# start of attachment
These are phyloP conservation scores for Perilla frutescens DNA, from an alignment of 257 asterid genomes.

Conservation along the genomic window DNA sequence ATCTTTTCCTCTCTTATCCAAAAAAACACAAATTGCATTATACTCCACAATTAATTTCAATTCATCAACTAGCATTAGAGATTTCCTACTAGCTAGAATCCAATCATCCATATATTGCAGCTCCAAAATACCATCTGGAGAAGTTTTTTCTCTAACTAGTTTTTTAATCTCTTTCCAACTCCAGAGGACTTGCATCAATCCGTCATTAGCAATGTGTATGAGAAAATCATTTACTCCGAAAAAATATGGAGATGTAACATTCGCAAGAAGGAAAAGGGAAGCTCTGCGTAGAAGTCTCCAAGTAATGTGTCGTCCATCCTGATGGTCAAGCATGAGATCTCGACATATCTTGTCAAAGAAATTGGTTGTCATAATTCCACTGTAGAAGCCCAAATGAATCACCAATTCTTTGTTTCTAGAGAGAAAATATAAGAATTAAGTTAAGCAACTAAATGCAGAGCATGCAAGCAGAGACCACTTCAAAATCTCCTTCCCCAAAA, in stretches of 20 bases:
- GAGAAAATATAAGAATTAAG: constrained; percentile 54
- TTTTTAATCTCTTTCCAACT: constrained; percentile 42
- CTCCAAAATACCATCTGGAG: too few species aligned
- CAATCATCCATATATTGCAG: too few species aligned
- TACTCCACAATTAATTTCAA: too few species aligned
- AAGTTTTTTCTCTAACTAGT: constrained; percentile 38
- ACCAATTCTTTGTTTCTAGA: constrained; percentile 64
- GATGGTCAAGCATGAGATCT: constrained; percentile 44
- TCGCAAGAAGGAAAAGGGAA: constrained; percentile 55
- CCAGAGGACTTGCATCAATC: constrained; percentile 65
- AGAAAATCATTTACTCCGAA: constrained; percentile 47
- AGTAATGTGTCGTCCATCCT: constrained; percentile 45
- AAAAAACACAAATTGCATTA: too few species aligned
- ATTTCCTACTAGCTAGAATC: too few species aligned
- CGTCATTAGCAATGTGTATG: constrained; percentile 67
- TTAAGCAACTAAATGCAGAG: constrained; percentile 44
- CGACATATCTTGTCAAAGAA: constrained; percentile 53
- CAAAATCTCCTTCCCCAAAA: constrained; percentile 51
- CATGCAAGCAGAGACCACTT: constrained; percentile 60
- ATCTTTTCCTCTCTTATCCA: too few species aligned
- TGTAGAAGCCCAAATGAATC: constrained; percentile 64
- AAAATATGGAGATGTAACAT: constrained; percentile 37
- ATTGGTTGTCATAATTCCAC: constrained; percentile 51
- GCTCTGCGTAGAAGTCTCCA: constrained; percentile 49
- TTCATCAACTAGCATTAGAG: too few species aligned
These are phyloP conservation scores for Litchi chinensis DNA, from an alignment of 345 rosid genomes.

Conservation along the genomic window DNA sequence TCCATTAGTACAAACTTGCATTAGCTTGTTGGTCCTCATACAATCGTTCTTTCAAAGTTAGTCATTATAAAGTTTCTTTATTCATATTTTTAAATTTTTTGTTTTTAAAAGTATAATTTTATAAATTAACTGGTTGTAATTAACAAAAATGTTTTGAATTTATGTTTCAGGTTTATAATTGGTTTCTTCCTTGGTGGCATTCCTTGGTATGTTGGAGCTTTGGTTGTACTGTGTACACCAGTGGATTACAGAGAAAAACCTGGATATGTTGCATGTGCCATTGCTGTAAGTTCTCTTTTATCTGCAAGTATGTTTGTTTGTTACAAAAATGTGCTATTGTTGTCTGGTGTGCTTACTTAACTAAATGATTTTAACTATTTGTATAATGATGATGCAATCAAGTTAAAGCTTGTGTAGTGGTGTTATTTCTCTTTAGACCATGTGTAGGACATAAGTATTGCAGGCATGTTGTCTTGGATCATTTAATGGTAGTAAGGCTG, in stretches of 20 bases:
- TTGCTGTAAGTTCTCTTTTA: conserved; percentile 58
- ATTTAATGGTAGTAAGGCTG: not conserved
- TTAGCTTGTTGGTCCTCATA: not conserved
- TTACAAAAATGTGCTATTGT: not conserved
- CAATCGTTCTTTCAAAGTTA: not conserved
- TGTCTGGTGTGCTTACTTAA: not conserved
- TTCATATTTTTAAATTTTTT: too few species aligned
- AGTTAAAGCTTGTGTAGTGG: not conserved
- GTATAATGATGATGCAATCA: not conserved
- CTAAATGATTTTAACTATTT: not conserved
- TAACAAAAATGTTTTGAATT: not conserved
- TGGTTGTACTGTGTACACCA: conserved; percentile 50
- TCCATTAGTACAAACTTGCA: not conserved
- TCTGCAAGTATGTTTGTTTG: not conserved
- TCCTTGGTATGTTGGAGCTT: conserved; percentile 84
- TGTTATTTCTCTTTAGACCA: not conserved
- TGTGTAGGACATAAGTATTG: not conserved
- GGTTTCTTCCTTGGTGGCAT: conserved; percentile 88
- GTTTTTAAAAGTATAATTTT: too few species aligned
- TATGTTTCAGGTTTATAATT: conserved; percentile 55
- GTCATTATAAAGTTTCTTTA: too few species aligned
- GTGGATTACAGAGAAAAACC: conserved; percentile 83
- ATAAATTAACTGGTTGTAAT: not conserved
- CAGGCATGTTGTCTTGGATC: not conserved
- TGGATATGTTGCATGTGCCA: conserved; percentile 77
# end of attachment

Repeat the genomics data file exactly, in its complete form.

These are phyloP conservation scores for Perilla frutescens DNA, from an alignment of 257 asterid genomes.

Conservation along the genomic window DNA sequence ATCTTTTCCTCTCTTATCCAAAAAAACACAAATTGCATTATACTCCACAATTAATTTCAATTCATCAACTAGCATTAGAGATTTCCTACTAGCTAGAATCCAATCATCCATATATTGCAGCTCCAAAATACCATCTGGAGAAGTTTTTTCTCTAACTAGTTTTTTAATCTCTTTCCAACTCCAGAGGACTTGCATCAATCCGTCATTAGCAATGTGTATGAGAAAATCATTTACTCCGAAAAAATATGGAGATGTAACATTCGCAAGAAGGAAAAGGGAAGCTCTGCGTAGAAGTCTCCAAGTAATGTGTCGTCCATCCTGATGGTCAAGCATGAGATCTCGACATATCTTGTCAAAGAAATTGGTTGTCATAATTCCACTGTAGAAGCCCAAATGAATCACCAATTCTTTGTTTCTAGAGAGAAAATATAAGAATTAAGTTAAGCAACTAAATGCAGAGCATGCAAGCAGAGACCACTTCAAAATCTCCTTCCCCAAAA, in stretches of 20 bases:
- GAGAAAATATAAGAATTAAG: constrained; percentile 54
- TTTTTAATCTCTTTCCAACT: constrained; percentile 42
- CTCCAAAATACCATCTGGAG: too few species aligned
- CAATCATCCATATATTGCAG: too few species aligned
- TACTCCACAATTAATTTCAA: too few species aligned
- AAGTTTTTTCTCTAACTAGT: constrained; percentile 38
- ACCAATTCTTTGTTTCTAGA: constrained; percentile 64
- GATGGTCAAGCATGAGATCT: constrained; percentile 44
- TCGCAAGAAGGAAAAGGGAA: constrained; percentile 55
- CCAGAGGACTTGCATCAATC: constrained; percentile 65
- AGAAAATCATTTACTCCGAA: constrained; percentile 47
- AGTAATGTGTCGTCCATCCT: constrained; percentile 45
- AAAAAACACAAATTGCATTA: too few species aligned
- ATTTCCTACTAGCTAGAATC: too few species aligned
- CGTCATTAGCAATGTGTATG: constrained; percentile 67
- TTAAGCAACTAAATGCAGAG: constrained; percentile 44
- CGACATATCTTGTCAAAGAA: constrained; percentile 53
- CAAAATCTCCTTCCCCAAAA: constrained; percentile 51
- CATGCAAGCAGAGACCACTT: constrained; percentile 60
- ATCTTTTCCTCTCTTATCCA: too few species aligned
- TGTAGAAGCCCAAATGAATC: constrained; percentile 64
- AAAATATGGAGATGTAACAT: constrained; percentile 37
- ATTGGTTGTCATAATTCCAC: constrained; percentile 51
- GCTCTGCGTAGAAGTCTCCA: constrained; percentile 49
- TTCATCAACTAGCATTAGAG: too few species aligned
These are phyloP conservation scores for Litchi chinensis DNA, from an alignment of 345 rosid genomes.

Conservation along the genomic window DNA sequence TCCATTAGTACAAACTTGCATTAGCTTGTTGGTCCTCATACAATCGTTCTTTCAAAGTTAGTCATTATAAAGTTTCTTTATTCATATTTTTAAATTTTTTGTTTTTAAAAGTATAATTTTATAAATTAACTGGTTGTAATTAACAAAAATGTTTTGAATTTATGTTTCAGGTTTATAATTGGTTTCTTCCTTGGTGGCATTCCTTGGTATGTTGGAGCTTTGGTTGTACTGTGTACACCAGTGGATTACAGAGAAAAACCTGGATATGTTGCATGTGCCATTGCTGTAAGTTCTCTTTTATCTGCAAGTATGTTTGTTTGTTACAAAAATGTGCTATTGTTGTCTGGTGTGCTTACTTAACTAAATGATTTTAACTATTTGTATAATGATGATGCAATCAAGTTAAAGCTTGTGTAGTGGTGTTATTTCTCTTTAGACCATGTGTAGGACATAAGTATTGCAGGCATGTTGTCTTGGATCATTTAATGGTAGTAAGGCTG, in stretches of 20 bases:
- TTGCTGTAAGTTCTCTTTTA: conserved; percentile 58
- ATTTAATGGTAGTAAGGCTG: not conserved
- TTAGCTTGTTGGTCCTCATA: not conserved
- TTACAAAAATGTGCTATTGT: not conserved
- CAATCGTTCTTTCAAAGTTA: not conserved
- TGTCTGGTGTGCTTACTTAA: not conserved
- TTCATATTTTTAAATTTTTT: too few species aligned
- AGTTAAAGCTTGTGTAGTGG: not conserved
- GTATAATGATGATGCAATCA: not conserved
- CTAAATGATTTTAACTATTT: not conserved
- TAACAAAAATGTTTTGAATT: not conserved
- TGGTTGTACTGTGTACACCA: conserved; percentile 50
- TCCATTAGTACAAACTTGCA: not conserved
- TCTGCAAGTATGTTTGTTTG: not conserved
- TCCTTGGTATGTTGGAGCTT: conserved; percentile 84
- TGTTATTTCTCTTTAGACCA: not conserved
- TGTGTAGGACATAAGTATTG: not conserved
- GGTTTCTTCCTTGGTGGCAT: conserved; percentile 88
- GTTTTTAAAAGTATAATTTT: too few species aligned
- TATGTTTCAGGTTTATAATT: conserved; percentile 55
- GTCATTATAAAGTTTCTTTA: too few species aligned
- GTGGATTACAGAGAAAAACC: conserved; percentile 83
- ATAAATTAACTGGTTGTAAT: not conserved
- CAGGCATGTTGTCTTGGATC: not conserved
- TGGATATGTTGCATGTGCCA: conserved; percentile 77